Fears of unrest over price rises in Iran

President promises plan will end poverty and unemployment in three years, but critics warn the move could trigger inflation and looting.

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TEHRAN // Critics of the government's recently approved subsidy reform plan warn that it will probably cause Iran's high inflation rate to skyrocket and may lead to social unrest at a time when the country is in the midst of a political crisis.

"The rate of inflation may increase by as much as 60 per cent. In such circumstances the implementation of the plan will immediately cause an inflation rate shock and pressure on the deprived classes, which makes the possibility of vast social unrest or the 'movement of the poor' a serious issue," the conservative news portal Ayandeh, which is close to Mohsen Rezaie, a defeated conservative candidate for president last June, said in an analysis by an unnamed writer.

"The emergence of a movement of the poor and vast social unrest is of a different nature than election related protests. The members of the movement of the poor will loot shops and banks instead of setting fire to trash bins and chanting political slogans," the analysis said. Access to Ayandeh was blocked by authorities last week, like many other news portals and websites that are critical of the government.

The legislation is aimed at implementing a highly controversial energy and food subsidy reform plan that the president says will eradicate unemployment and poverty within three years. "I have assured legislators that by implementation of the plan through a smooth mechanism within three years there won't remain even one single jobless or poor person in Iran," the president, Mahmoud Ahmadinejad, told people in the south-western province of Khuzistan on Wednesday.

The six jurists of the powerful 12-member Guardian Council, who screen parliamentary legislation for compatibility with the constitution and Islamic laws, approved the legislation on Wednesday. Implementation of the reform plan will begin within the next three months as stipulated by the parliamentary bill, which has now become law, the economy minister, Shamseddin Hosseini, was quoted by the semi-official Fars News Agency as saying.

Two weeks ago, the parliament ratified the bill proposed by Mr Ahmadinejad's government after a compromise was reached on who would control expenditures of the money saved, which the president insisted had made its implementation a more difficult task. The plan, to be implemented over a span of five years as decided by parliament, will allow the government to cut off huge energy and food subsidies, estimated at $100 billion (Dh367bn) this year, and to pay cash compensation to lower-income families.

About $20bn of the subsidies paid for petrol, gas, electricity, water and bread are scheduled to be scrapped within the first year of the implementation of the reform, according to the new law. Of the $20bn that will be saved by the government, parliament has allowed only 20 per cent to be dispensed in cash. The rest should be used for improvement of agriculture, manufacturing and to compensate for the higher costs of energy the government itself will face.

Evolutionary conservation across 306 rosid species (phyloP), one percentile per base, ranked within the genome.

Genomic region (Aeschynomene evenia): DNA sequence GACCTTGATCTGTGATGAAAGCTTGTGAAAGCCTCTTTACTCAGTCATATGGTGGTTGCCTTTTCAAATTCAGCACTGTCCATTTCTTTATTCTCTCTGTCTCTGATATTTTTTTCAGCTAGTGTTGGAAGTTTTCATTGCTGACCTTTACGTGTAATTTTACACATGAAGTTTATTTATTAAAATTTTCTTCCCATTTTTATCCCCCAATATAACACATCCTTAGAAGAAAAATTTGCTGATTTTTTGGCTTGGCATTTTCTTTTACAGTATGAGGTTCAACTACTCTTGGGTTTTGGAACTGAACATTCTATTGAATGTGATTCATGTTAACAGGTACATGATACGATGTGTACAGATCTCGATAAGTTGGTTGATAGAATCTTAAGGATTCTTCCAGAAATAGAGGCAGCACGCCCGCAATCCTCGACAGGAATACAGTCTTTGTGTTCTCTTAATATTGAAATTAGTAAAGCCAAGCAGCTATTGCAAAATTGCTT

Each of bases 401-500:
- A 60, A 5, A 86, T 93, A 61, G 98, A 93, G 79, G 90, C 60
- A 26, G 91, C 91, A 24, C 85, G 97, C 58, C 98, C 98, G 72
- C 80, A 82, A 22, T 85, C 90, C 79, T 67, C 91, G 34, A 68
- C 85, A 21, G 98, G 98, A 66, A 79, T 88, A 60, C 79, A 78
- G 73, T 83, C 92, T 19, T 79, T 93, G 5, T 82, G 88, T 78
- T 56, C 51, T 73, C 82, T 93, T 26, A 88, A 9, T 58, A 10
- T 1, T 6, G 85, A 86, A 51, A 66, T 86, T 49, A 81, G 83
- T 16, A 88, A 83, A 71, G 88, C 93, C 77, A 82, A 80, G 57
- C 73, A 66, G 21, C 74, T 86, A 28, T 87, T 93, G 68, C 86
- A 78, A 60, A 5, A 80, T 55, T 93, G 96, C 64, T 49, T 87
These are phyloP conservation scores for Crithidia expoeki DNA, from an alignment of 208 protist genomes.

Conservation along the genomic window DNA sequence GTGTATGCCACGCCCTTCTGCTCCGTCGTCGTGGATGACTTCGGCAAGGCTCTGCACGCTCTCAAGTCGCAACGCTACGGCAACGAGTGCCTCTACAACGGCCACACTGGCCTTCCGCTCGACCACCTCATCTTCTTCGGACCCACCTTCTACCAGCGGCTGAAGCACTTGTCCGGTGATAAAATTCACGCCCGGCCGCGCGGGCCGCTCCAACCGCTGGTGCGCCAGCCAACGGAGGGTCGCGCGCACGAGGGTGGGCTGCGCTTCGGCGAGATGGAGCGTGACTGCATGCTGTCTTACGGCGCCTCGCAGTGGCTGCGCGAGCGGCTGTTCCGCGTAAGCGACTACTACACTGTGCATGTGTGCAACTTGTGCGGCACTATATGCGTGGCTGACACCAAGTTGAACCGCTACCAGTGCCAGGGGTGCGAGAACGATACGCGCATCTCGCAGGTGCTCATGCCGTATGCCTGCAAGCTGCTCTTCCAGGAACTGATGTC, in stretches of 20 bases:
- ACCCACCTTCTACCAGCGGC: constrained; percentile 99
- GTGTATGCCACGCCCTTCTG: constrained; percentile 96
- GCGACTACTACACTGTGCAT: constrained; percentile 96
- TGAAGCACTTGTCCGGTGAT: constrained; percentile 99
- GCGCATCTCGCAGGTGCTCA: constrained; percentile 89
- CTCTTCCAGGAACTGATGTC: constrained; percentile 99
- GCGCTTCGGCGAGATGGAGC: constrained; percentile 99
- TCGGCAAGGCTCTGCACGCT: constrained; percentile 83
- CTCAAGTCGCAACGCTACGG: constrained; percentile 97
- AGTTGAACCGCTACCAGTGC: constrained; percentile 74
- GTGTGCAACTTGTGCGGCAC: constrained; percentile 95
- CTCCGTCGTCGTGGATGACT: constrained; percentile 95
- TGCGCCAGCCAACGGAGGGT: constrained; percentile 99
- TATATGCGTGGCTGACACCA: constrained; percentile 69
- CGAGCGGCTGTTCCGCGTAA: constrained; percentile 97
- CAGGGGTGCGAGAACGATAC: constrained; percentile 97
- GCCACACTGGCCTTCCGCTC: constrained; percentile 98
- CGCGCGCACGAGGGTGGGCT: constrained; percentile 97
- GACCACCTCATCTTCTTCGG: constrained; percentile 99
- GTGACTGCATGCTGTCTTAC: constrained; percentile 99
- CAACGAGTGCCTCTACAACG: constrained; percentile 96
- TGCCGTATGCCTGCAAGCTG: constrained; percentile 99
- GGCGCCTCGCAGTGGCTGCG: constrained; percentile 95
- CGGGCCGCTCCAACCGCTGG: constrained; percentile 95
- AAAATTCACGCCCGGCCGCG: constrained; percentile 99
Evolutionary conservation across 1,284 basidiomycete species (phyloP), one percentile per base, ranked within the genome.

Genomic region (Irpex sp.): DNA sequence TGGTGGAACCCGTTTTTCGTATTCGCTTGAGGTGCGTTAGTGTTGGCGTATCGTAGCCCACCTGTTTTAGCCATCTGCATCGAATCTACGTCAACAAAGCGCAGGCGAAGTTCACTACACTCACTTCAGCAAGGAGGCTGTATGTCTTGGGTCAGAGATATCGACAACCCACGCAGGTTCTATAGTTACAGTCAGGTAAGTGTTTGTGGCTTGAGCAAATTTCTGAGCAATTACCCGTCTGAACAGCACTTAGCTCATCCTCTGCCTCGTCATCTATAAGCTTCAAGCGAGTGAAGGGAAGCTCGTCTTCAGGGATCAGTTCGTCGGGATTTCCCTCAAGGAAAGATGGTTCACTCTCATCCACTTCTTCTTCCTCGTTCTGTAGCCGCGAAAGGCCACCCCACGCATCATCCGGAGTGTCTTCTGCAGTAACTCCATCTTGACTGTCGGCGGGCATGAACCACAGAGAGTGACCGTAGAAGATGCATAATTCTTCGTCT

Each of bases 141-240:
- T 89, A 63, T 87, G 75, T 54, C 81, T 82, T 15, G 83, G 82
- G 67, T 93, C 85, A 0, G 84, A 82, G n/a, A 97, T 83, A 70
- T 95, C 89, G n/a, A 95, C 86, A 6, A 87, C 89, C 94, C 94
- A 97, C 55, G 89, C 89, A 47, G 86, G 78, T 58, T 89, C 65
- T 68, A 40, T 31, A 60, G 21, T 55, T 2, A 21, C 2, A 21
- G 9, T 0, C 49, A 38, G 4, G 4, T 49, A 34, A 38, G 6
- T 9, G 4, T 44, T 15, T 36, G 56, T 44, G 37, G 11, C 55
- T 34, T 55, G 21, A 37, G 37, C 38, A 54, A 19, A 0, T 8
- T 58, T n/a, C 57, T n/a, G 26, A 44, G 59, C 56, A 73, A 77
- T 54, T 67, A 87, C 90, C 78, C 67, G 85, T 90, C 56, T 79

The amount of compensation to be paid to each family member in low-income households has been estimated at $10 per month. The implementation of the plan, which will cause commodities to be produced at much higher prices because of increased energy and other costs, is also expected to reduce exports as keeping competitive prices in international markets may become difficult, if not impossible. A poll taken from the members of Iran's chamber of commerce that was published by the conservative Khabaronline news portal on Tuesday shows that 82 per cent of the members believe that the rate of inflation will grow considerably and the increase in the end price of commodities will give rise to a decline in non-oil exports.

The chamber of commerce, known as the private sector's parliament, offers advice on economic matters to the government, parliament and the judiciary. The wait for the Guardian Council's approval of the subsidy reform legislation caused considerable delay in the government's submission of its annual budget bill for the next fiscal year - starting March 21 - to parliament despite a parliamentary deadline of December 6.

The situation became even more complicated after the government missed a parliamentary deadline of July for submitting the country's five-year development plan. The five-year plan is used as the framework for structuring the annual budget and has to be approved by the parliament before the budget bill. Mr Ahmadinejad submitted the budget bill to parliament last Sunday. The delay has caused much concern among legislators, many of whom believe parliament now has insufficient time to examine the budget bill in the days remaining until the end of the fiscal year.